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Do Gluten-free Oat Products Have a Gluten Contamination Problem?
Jefferson Adams is a freelance writer living in San Francisco. His poems, essays and photographs have appeared in Antioch Review, Blue Mesa Review, CALIBAN, Hayden's Ferry Review, Huffington Post, the Mississippi Review, and Slate among others.
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Tests show oat products labeled gluten-free to have gluten contamination levels almost three-times higher than other gluten-free products. Photo: CC--Travis Wise
Celiac.com 08/03/2016 - As part of its mission, Gluten Free Watchdog performs gluten testing on gluten-free products and shares that information with the gluten-free community. They've tested many gluten-free products over the years, and collected data from their efforts.
Over the past five years, Gluten Free Watchdog has been testing oat products labeled gluten-free that list oats as the first or second ingredient. In all, they've done professional testing on thirty-five different commercial products. They've recently released their findings, and while they don't name any names, they do offer some good general insight into gluten-contamination levels in general.
Based on testing data from Gluten Free Watchdog, oat products labeled gluten-free have an almost three times higher risk of gluten contamination as compared to labeled gluten-free foods as a whole. The results showed 28 of 35 or 80% of oat products testing below 5 parts per million of gluten, and 2 of 35 or 6% of oat products testing at or above 5 ppm but below 20 ppm of gluten. Meanwhile, 5 of 35 or 14% of oat products tested at or above 20 ppm of gluten.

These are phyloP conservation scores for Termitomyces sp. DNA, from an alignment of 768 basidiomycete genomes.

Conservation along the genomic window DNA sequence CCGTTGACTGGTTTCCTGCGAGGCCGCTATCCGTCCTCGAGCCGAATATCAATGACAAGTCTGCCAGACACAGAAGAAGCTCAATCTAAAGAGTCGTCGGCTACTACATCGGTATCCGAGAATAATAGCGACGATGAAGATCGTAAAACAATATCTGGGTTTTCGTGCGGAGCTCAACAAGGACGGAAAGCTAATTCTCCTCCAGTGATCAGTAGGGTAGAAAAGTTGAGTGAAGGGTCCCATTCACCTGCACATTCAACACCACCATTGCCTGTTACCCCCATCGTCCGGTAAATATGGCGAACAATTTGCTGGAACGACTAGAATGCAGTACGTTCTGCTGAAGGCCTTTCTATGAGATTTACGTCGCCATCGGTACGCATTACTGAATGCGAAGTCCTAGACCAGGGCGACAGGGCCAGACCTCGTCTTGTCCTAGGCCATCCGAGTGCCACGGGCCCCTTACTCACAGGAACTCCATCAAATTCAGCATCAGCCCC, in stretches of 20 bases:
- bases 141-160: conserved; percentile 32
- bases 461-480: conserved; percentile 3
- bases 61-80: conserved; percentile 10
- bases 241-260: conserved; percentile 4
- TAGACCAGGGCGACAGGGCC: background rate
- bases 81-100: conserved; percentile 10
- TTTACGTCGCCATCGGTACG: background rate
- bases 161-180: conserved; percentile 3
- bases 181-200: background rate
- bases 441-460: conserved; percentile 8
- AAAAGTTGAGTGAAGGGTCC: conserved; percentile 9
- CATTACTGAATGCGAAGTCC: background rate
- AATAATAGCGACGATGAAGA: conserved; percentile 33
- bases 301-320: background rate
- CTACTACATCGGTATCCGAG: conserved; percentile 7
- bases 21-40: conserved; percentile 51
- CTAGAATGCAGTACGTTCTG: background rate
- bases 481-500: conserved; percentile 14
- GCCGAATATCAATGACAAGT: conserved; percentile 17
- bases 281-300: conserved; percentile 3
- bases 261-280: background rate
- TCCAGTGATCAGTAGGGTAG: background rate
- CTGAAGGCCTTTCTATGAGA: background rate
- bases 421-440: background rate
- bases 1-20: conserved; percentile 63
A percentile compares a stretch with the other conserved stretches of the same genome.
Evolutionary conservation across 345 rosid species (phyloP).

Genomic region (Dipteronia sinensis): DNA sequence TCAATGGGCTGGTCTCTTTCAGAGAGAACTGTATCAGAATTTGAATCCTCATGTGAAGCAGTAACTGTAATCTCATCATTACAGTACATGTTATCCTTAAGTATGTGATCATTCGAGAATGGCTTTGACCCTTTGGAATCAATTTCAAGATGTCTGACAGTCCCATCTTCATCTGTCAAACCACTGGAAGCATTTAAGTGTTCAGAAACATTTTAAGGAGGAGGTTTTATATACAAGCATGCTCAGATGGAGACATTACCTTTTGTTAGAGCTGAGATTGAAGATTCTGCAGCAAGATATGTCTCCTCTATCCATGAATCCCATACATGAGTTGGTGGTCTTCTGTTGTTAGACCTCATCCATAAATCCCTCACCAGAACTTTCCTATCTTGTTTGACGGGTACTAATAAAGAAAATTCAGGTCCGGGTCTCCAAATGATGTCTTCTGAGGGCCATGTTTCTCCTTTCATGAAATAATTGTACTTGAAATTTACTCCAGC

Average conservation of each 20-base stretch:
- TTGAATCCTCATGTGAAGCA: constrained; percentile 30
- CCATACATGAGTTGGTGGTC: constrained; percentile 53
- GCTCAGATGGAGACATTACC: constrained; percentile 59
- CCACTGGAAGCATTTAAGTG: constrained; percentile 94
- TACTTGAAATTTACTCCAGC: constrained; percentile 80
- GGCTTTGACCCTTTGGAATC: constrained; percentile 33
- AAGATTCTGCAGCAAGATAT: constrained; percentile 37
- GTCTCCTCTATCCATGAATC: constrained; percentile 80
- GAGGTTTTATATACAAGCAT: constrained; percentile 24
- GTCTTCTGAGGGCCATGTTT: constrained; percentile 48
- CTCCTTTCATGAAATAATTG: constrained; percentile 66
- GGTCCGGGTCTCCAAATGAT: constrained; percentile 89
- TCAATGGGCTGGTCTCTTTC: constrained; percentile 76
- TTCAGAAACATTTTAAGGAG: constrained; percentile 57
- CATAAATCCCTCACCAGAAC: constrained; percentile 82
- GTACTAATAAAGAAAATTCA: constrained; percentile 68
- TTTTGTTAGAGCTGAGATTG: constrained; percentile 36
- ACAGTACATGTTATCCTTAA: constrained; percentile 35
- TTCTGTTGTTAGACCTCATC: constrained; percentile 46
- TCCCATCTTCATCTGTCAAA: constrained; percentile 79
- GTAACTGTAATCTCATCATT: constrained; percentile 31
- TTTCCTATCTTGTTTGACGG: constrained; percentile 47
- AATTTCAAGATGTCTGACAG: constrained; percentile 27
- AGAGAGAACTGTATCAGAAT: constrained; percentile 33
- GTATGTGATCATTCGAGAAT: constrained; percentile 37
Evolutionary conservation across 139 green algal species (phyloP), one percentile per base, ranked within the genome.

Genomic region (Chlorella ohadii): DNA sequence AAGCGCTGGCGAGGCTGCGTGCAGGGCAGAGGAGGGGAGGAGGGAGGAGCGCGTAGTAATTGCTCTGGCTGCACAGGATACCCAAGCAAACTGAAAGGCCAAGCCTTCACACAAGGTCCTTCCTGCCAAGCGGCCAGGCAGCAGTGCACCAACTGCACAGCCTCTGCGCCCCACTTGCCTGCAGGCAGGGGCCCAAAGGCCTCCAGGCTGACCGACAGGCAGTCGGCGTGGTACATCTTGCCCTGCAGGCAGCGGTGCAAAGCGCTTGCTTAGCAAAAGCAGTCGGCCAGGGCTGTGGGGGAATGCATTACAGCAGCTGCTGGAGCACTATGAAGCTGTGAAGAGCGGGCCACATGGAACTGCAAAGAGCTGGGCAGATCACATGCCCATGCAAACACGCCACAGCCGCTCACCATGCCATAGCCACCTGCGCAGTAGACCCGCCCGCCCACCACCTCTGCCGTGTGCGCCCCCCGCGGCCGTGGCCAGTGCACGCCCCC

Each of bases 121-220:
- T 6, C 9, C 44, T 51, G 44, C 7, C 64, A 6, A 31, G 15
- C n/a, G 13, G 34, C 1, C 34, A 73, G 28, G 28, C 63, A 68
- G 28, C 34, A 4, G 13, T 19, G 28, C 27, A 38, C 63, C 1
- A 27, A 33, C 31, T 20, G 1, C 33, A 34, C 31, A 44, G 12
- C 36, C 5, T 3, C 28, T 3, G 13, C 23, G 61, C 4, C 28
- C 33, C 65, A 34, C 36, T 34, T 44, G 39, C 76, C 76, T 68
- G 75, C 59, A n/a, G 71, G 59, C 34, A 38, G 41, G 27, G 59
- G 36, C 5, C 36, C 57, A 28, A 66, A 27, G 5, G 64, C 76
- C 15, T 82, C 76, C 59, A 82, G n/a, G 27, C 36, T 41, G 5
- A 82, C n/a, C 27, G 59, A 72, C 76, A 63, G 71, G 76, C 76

The good news, of course, is that 86% percent oat products tested below 20 parts per million of gluten, but that's not nearly as good as the 95% of all gluten-free foods tested to date that have tested below 20 ppm of gluten.
So, the bad news is that the 14% of oat products testing at or above 20 ppm of gluten is nearly three times higher than for gluten-free foods in general.
Main culprits testing at or above 20 ppm of gluten included "gluten-free" labeled oat breadcrumbs, rolled oats, granola, hot oat cereal, and granola.
Gluten Free Watchdog's main recommendation for consumers is to know the source of the oats you are eating, and to make sure you're getting your oats form a safe and trustworthy source. If you have a concern, check with the manufacturer to make sure they source ALL oats from a supplier of purity protocol oats, such as GF Harvest, Avena, Montana Gluten-Free.
Read more at Gluten-free Watchdog.org.
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